Thursday, September 16, 2010

The obligatory Pope's visit post

The Pope visited Bellahouston Park on the south side of Glasgow today. While not disagreeing with the reasoning behind it, I have found myself unable to lend my voice, or signature, or presence to the objections to this visit for historical reasons. When the last Pope visited Glasgow in the 1980s, the only people to make a significant noise about it were Pastor Jack Glass and his sash-wearing, flute-playing followers. The need to disassociate myself from the bowler hat wearing fraternity is something I feel very deeply, which is why you won't find my signature on any petition objecting to this present tour by the Pontiff of Rome.

But I'm beginning to wonder if this was a good enough reason. Probably not. I'm not going to rehearse the well-known objections to the present occupant of the Holy See but only remark on his latest anti-charisma offensive, which I found, well, deeply offensive. It's enough to make one come over all extremist in an atheistic sort of way, this gratuitously insulting references to Nazis.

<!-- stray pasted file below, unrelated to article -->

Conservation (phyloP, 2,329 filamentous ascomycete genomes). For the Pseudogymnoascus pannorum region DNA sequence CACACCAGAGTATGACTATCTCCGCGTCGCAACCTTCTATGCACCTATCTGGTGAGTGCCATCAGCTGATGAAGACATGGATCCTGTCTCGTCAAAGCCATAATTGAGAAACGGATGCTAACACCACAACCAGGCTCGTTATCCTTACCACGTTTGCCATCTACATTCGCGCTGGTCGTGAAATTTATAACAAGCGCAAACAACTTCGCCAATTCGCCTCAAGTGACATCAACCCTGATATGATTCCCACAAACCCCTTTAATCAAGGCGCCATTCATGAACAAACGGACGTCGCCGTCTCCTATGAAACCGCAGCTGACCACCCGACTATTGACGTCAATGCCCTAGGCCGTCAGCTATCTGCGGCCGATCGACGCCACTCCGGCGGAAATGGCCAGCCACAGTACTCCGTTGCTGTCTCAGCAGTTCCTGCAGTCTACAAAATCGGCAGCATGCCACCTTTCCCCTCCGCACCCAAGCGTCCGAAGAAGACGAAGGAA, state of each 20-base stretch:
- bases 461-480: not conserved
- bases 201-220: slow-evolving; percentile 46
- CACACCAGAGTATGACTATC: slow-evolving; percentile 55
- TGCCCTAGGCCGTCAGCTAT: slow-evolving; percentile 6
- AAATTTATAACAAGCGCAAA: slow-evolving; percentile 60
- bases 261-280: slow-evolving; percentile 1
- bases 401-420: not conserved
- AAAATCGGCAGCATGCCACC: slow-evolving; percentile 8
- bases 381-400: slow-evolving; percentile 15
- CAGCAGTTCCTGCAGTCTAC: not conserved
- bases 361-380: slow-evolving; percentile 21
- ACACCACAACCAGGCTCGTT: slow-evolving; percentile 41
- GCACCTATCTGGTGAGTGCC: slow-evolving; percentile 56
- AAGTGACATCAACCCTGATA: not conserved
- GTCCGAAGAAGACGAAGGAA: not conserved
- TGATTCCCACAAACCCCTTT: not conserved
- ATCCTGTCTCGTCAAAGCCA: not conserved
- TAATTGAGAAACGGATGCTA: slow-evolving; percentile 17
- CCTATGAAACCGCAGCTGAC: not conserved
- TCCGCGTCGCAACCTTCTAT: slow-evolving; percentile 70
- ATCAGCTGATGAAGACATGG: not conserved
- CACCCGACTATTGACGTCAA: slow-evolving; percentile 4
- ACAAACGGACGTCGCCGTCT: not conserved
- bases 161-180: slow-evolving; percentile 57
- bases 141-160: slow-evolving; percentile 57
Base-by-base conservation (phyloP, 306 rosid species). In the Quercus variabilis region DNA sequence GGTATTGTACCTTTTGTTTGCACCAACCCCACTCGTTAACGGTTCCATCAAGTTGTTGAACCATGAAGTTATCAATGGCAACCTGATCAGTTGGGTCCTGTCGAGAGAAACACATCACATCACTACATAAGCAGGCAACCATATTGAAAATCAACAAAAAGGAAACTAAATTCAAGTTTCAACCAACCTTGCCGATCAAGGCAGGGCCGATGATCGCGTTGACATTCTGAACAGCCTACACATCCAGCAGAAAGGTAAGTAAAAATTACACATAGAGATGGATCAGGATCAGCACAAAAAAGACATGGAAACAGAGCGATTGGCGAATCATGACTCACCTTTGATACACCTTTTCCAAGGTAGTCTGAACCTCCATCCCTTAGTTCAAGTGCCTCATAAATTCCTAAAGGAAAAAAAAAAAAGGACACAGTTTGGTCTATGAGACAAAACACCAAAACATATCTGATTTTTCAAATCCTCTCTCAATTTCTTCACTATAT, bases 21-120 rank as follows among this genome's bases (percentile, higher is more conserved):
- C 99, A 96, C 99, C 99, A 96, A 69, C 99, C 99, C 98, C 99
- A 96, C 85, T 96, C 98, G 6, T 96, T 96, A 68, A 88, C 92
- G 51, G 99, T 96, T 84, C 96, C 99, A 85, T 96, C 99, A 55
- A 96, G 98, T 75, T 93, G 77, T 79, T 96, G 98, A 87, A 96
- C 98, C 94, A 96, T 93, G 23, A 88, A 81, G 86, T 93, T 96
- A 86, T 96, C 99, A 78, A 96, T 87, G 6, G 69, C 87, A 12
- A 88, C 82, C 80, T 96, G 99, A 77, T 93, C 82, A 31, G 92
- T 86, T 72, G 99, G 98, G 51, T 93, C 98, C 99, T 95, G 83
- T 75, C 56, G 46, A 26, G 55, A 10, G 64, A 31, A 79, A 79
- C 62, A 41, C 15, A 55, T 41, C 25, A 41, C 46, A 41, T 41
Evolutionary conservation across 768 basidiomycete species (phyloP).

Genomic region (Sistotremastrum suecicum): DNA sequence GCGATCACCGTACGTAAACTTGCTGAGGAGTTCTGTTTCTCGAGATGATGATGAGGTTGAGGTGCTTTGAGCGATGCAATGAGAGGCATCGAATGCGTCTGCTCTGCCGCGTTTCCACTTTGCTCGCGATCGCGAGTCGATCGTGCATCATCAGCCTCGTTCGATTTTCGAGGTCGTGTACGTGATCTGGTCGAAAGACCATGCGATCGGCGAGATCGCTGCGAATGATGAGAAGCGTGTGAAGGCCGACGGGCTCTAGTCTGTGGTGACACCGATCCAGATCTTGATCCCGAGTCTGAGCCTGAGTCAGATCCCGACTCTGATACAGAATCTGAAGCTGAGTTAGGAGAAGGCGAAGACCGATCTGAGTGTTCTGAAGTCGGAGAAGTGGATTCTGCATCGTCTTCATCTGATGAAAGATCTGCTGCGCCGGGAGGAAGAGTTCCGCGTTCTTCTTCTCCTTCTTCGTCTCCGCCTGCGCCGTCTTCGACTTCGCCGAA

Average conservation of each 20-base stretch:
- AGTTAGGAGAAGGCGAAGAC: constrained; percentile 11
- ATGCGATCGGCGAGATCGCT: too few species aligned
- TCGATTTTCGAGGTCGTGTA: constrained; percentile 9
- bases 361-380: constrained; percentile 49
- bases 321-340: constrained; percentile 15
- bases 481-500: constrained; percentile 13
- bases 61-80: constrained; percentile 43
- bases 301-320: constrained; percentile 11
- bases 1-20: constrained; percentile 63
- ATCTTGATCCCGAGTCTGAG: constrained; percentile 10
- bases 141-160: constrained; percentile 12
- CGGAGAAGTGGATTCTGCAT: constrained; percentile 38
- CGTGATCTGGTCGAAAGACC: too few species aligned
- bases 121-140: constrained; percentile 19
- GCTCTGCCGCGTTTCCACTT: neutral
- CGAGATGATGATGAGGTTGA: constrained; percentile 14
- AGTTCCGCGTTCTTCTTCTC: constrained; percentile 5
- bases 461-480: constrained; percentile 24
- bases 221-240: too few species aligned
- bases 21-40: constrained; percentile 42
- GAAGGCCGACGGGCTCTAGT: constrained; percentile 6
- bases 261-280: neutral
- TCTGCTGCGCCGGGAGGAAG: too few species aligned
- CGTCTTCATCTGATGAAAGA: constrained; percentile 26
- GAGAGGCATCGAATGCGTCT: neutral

We had criticism of the church's handling of priestly abuse of children being compared to anti-Semitism around about the same time that Holocaust-denying clerics were being rehabilitated. Now we have this: the head of an institution that was at best ambivalent towards the Nazi regime making ahistorical remarks about a country that was not.

I don't know if Ratzinger will ever visit Russia - but if he does, he would be well advised to mind his manners, as he should have done here. I think the Stalinist regime would be classed as 'aggressively secularist' by most people's definition but after the Hitler-Stalin Pact collapsed, the tombstones of dead Russians dispel any doubts as to whose side they were on. When it comes to the Vatican, the historical record is less clear, to say no more than that.

Blog Archive